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SPARE INVENTORY

How does the spare inventory management support predictive maintenance?

Spare inventory management at its full capacity is the key element of the
production process and maintenance in any business.
Nevertheless, with management methods selected properly, it is possible to
dramatically increase the productivity and eliminate the operational costs.
Why not find out for yourself how smart inventory management can support
predictive maintenance?

What is predictive maintenance and how does it work?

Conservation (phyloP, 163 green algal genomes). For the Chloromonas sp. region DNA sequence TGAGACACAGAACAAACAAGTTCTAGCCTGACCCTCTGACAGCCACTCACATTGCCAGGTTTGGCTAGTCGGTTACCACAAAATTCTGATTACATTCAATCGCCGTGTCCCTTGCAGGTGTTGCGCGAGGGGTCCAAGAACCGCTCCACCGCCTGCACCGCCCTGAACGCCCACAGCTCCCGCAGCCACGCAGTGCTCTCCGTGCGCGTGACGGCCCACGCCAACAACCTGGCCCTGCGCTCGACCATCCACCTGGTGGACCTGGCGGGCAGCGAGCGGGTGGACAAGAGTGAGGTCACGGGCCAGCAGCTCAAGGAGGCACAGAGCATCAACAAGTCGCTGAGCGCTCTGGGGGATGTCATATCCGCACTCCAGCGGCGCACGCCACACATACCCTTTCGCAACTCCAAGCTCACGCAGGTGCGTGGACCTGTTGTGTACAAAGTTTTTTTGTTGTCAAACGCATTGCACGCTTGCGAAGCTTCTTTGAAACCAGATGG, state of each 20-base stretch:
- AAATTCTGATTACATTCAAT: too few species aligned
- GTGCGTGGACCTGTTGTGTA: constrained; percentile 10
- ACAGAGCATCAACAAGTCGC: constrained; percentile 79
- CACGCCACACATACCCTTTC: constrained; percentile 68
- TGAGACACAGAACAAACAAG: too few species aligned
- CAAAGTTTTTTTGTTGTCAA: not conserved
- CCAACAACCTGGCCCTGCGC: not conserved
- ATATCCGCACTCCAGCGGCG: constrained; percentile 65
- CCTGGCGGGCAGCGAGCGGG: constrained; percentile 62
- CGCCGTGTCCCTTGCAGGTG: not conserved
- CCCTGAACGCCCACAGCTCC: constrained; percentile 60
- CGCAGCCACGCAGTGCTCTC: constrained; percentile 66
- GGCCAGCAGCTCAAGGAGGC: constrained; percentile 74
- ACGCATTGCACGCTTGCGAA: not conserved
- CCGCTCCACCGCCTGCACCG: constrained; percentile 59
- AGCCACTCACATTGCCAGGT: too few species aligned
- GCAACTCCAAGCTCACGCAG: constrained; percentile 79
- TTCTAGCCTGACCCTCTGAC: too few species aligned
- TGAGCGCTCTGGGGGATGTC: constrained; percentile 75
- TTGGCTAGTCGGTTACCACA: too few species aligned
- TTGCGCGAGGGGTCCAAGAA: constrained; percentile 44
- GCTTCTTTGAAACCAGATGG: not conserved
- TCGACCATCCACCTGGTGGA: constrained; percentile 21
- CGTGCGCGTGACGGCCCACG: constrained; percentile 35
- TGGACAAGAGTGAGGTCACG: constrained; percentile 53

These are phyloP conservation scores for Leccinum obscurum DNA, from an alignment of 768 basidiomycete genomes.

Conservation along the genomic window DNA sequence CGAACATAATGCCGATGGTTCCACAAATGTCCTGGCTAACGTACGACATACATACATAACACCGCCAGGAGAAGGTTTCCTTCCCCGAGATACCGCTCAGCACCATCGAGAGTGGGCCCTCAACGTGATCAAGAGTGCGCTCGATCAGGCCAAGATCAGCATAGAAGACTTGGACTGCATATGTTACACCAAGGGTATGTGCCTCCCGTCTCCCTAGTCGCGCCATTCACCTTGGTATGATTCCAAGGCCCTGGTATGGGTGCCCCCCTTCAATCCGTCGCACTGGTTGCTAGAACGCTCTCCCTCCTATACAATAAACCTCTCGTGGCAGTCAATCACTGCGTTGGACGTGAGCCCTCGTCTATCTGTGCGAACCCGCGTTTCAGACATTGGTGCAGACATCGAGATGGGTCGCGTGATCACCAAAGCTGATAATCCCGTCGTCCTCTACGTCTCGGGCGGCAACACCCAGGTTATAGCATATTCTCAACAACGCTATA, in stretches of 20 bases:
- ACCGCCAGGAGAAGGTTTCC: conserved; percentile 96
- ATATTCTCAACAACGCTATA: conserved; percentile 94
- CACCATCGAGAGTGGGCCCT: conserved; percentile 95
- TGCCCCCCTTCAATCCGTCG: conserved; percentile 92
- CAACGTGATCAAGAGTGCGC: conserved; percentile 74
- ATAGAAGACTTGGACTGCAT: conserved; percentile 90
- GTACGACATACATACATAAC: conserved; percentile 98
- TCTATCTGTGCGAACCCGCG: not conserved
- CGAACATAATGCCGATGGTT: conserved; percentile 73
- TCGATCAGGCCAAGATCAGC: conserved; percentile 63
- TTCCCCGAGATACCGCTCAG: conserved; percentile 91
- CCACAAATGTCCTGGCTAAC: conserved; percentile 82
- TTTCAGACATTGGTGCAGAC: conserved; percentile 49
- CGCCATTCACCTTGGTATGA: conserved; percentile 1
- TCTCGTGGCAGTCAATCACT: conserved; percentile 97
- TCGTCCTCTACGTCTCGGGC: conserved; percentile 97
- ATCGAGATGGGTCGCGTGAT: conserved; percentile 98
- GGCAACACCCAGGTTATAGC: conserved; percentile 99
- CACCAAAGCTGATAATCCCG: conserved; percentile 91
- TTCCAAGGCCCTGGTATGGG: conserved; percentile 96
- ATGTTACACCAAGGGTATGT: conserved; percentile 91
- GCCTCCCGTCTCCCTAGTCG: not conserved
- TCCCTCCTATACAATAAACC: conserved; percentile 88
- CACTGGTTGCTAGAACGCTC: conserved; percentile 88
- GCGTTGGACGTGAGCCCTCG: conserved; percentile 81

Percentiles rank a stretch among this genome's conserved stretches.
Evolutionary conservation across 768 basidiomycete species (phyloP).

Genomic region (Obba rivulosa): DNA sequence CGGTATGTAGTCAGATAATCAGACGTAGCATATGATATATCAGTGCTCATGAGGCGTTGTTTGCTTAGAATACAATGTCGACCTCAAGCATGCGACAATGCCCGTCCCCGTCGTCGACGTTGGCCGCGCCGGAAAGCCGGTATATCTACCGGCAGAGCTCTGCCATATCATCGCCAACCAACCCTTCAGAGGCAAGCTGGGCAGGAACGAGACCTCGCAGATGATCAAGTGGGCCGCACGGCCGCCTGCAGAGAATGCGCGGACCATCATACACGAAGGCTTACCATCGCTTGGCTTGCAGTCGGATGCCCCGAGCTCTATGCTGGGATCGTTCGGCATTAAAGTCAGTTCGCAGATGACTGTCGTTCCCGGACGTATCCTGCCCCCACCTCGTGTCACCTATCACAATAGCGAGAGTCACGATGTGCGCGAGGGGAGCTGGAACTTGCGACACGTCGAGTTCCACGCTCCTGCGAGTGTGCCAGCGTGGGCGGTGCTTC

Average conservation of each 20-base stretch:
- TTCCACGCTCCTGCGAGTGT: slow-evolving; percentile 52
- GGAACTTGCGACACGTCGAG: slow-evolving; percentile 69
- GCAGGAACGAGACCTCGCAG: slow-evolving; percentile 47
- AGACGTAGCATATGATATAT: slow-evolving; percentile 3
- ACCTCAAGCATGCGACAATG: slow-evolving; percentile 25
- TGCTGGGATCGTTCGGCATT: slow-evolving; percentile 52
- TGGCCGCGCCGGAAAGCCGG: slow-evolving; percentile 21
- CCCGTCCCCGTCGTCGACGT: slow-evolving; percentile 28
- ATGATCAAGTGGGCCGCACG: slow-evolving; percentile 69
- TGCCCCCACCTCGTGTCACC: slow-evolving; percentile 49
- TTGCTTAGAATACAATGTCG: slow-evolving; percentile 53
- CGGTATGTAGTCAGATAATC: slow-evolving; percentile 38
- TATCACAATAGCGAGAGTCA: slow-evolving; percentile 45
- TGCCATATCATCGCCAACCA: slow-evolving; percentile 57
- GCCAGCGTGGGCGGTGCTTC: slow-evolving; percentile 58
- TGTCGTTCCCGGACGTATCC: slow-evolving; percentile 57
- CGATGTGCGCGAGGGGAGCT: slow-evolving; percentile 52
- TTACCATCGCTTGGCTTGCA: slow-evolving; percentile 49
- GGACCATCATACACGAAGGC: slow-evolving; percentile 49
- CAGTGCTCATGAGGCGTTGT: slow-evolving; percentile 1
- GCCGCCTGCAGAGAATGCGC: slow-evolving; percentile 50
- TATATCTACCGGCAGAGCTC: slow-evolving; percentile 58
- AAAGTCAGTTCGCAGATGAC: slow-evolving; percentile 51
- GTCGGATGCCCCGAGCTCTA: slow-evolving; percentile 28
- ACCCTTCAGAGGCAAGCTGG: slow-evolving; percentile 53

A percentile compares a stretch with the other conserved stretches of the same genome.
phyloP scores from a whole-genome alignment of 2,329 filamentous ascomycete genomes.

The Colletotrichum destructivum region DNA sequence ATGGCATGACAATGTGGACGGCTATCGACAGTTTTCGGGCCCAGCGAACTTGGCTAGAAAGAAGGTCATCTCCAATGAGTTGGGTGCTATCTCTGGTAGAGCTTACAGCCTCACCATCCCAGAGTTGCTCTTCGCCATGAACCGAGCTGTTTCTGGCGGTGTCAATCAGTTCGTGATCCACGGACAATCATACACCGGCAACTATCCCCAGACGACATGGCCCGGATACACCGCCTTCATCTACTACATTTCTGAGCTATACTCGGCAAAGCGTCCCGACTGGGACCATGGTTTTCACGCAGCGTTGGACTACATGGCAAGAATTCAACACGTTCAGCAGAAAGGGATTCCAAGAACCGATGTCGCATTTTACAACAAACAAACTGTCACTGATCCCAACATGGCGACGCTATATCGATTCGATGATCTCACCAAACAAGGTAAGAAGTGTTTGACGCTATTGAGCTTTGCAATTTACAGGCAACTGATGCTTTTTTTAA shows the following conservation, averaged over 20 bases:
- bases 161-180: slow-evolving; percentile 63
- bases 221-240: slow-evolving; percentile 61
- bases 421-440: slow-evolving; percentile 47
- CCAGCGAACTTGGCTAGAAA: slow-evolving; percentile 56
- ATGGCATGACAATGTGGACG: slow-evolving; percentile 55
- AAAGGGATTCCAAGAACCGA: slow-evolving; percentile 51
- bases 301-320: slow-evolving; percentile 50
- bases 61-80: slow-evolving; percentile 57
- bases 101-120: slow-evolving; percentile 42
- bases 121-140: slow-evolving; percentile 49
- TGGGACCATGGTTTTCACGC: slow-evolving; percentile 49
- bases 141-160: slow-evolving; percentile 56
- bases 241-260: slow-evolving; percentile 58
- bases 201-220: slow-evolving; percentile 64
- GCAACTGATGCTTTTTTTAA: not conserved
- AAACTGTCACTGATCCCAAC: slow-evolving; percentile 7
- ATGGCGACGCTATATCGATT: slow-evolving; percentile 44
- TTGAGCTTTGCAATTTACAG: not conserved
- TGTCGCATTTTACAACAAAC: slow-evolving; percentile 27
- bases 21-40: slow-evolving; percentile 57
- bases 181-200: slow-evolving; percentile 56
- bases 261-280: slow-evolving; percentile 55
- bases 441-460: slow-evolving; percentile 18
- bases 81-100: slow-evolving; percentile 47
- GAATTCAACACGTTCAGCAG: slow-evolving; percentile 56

Predictive maintenance is a concept of maintenance management that has
pushed aside the preventive and run- to- failure methods.
Both methods are about reacting only when there is already a malfunction in
place or, when there is time to take the maintenance actions scheduled prior.

Predictive maintenance on the other hand is all about taking actions
considering precisely the current needs of the equipment.
The key aspects of this concept are: eliminating failures from occurring,
keeping an optimal work environment for the maintenance staff as well as
constant monitoring of the equipment. Predictive maintenance is currently the
most advanced method of equipment work optimization used by the leading
manufacturers.

Spare inventory management in the context of predictive maintenance

In order to optimize predictive maintenance to the maximum, it is necessary to
implement its concept into the value chain- especially at the stage of spare
inventory management. It is important for the maintenance service teams to not